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Then and Now: New Digital Exhibit Features Religious Structures

The J. Willard Marriott Library has a new digital exhibit that highlights historical photographs of churches and other religious buildings in Salt Lake City. Digitized in recent years and accessible through the Marriott’s Digital Library, these photos come from several collections held by the library and partner institutions such as the Utah State Historical Society.

One of the historical collections consists of the photographs of Newell Beeman. He was a retired Salt Lake businessman who photographed nearly 200 historical structures around the decade of the 1910s, including many religious buildings. This collection inspired Ken Rockwell, a metadata librarian at the Marriott, to do a “centennial update” on Beeman’s work and create a new collection showing the religious landscape of the city today. During the spring and summer of 2018, Rockwell photographed many religious structures around town.

Ken Rockwell, metadata librarian in the department of Digital Library Services
Ken Rockwell, metadata librarian in the department of Digital Library Services, compiled the new photographs and created the digital exhibit along with others in the department.

Of particular interest to Rockwell is how various historic buildings – including numerous ward houses vacated by the Church of Jesus Christ of Latter-day Saints – have been repurposed for other uses. Some have become the homes of other religious congregations, and others are used for cultural, commercial, or social service purposes. This new collection, the Salt Lake City Religious Architecture Photographs Collection, is now accessible through the library’s Digital Library.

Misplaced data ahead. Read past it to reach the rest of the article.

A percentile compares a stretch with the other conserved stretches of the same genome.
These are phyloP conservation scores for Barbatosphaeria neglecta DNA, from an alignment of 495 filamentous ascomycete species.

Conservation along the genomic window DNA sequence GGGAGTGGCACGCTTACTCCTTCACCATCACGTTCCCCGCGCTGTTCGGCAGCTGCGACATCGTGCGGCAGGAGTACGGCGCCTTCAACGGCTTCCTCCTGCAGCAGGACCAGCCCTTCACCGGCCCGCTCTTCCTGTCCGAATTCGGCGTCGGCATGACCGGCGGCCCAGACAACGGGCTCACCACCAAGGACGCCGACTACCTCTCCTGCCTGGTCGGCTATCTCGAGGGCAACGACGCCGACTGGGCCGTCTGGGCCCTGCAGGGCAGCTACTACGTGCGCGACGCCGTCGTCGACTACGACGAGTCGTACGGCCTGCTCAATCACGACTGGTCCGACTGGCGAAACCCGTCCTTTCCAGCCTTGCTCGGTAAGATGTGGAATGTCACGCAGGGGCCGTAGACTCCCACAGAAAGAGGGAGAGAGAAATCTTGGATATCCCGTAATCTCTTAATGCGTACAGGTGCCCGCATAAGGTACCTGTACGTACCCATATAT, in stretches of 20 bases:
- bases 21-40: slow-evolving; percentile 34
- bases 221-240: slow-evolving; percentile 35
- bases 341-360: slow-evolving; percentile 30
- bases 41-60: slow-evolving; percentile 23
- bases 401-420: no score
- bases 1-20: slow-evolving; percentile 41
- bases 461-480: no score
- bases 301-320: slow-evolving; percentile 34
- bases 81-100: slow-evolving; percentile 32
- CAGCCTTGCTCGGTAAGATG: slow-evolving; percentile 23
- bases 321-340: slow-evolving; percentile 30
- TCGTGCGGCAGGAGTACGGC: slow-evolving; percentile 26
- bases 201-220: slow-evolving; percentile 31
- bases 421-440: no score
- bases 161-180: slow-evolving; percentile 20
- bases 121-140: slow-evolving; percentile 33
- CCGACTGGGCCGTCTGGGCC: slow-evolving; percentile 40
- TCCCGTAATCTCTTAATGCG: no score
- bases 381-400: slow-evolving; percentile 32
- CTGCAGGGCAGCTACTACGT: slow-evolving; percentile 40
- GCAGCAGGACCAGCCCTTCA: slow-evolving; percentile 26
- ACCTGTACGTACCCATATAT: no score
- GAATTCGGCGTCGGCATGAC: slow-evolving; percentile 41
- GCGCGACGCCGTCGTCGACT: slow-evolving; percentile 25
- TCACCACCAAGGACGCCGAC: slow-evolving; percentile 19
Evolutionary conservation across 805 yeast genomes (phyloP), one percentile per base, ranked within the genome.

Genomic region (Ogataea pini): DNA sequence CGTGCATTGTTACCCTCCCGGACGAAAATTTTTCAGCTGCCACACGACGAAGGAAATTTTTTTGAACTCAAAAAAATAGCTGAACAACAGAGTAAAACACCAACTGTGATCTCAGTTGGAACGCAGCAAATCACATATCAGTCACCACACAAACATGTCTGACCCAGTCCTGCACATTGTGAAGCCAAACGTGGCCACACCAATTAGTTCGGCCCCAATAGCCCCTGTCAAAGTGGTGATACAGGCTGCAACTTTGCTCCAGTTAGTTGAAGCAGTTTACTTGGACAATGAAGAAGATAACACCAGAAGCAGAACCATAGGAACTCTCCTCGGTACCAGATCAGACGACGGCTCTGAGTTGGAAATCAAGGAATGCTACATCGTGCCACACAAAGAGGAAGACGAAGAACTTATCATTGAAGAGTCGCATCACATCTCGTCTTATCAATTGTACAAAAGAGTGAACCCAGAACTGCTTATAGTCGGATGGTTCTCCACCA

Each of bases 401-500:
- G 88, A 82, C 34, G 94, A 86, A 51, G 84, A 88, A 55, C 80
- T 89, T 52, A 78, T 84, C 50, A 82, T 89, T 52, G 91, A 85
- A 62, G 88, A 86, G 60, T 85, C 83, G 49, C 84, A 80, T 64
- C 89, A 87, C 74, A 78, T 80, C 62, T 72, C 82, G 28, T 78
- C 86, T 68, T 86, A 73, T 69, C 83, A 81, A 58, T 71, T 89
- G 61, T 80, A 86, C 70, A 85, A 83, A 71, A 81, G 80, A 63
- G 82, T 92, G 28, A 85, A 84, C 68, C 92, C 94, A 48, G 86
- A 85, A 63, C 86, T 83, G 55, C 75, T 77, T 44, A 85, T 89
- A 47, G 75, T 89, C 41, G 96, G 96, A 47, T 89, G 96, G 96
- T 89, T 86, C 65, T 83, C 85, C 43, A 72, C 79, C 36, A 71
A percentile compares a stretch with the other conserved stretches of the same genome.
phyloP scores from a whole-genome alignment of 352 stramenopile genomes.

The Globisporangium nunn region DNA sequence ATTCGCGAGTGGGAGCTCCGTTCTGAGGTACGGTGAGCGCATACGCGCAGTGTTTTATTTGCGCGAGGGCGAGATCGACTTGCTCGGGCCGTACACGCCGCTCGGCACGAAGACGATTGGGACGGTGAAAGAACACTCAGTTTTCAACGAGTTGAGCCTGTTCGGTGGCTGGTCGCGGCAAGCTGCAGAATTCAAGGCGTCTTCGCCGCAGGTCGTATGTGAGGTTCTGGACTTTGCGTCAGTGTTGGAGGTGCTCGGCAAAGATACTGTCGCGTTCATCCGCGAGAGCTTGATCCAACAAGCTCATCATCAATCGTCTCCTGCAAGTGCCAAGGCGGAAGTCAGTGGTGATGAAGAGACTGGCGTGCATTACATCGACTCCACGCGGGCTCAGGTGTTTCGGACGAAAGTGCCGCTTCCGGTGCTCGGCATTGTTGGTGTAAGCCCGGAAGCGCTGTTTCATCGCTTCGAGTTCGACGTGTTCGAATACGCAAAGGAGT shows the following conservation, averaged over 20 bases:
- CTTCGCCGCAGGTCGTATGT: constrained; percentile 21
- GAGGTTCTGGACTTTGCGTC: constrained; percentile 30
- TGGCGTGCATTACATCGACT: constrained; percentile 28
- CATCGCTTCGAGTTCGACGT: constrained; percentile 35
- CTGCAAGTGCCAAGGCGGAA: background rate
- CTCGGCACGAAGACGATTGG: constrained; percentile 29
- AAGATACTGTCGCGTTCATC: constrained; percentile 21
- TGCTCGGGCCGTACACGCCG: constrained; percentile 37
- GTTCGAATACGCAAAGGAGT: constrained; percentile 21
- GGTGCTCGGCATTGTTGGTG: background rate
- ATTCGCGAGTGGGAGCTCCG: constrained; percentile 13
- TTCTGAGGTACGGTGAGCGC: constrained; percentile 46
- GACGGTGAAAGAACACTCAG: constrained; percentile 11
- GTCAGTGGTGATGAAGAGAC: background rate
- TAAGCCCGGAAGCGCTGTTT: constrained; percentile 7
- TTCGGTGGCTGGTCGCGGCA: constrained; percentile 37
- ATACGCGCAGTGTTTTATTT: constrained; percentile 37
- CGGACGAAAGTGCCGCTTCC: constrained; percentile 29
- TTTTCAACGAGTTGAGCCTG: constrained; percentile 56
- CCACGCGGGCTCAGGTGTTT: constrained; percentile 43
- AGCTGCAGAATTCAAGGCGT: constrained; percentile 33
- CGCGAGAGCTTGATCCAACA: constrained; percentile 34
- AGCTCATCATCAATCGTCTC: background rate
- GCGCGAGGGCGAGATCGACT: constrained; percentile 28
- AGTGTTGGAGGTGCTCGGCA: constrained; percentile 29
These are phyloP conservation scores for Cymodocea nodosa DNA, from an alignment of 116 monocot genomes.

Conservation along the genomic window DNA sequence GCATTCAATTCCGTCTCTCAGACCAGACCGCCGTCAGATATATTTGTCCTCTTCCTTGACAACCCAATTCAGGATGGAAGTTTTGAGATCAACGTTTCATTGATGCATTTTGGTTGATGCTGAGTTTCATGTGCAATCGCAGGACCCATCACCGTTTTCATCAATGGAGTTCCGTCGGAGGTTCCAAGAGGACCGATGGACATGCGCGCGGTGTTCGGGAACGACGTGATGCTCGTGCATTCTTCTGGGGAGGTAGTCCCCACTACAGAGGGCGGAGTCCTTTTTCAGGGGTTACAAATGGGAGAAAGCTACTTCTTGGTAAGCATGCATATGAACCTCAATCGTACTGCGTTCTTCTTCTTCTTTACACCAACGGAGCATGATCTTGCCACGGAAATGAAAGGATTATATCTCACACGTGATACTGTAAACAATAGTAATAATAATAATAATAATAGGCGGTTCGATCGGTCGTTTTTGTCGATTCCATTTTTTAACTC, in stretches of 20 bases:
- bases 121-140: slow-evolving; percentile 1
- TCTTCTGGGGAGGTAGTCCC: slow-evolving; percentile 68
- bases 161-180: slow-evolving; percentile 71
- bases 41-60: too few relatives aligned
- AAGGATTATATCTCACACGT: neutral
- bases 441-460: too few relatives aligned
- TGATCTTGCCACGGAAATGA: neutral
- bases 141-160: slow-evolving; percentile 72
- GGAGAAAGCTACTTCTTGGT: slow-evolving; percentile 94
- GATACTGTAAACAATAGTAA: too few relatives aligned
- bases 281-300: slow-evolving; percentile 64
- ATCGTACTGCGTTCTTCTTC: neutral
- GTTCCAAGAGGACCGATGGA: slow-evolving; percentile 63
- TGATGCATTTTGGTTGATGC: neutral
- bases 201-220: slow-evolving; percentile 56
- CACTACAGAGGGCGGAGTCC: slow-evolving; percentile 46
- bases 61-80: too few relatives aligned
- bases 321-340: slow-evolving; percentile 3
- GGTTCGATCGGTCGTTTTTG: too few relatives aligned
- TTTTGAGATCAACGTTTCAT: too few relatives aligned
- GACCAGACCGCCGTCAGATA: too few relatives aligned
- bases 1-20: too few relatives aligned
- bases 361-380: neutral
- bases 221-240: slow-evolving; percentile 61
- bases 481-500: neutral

The new exhibit, entitled “Religious Diversity in Salt Lake City,” gives a brief history of the evolution of the religious landscape in Salt Lake City, from the days of Mormon pioneers and the arrival of Catholic and Protestant congregations, to the increased diversity witnessed in the 20th and 21st centuries. The exhibit gives examples of repurposed buildings—both old churches and initially-secular buildings that became the homes of new religious communities, including Muslim and Buddhist groups. The exhibit may be viewed here and other digital exhibits can be found here.

Phillips Congregational Church, 700 East 500 South
Phillips Congregational Church, 700 East 500 South
InsideOUT Office Interiors
InsideOUT Office Interiors
Immanuel Baptist Church, 401 E. 200 South
Immanuel Baptist Church, 401 E. 200 South
Anthony’s Fine Arts and Antiques
Anthony’s Fine Arts and Antiques
Free Mission Swedish Evangelical, 734 700 East
Free Mission Swedish Evangelical, 734 700 East
Masjid Al-Noor
Masjid Al-Noor
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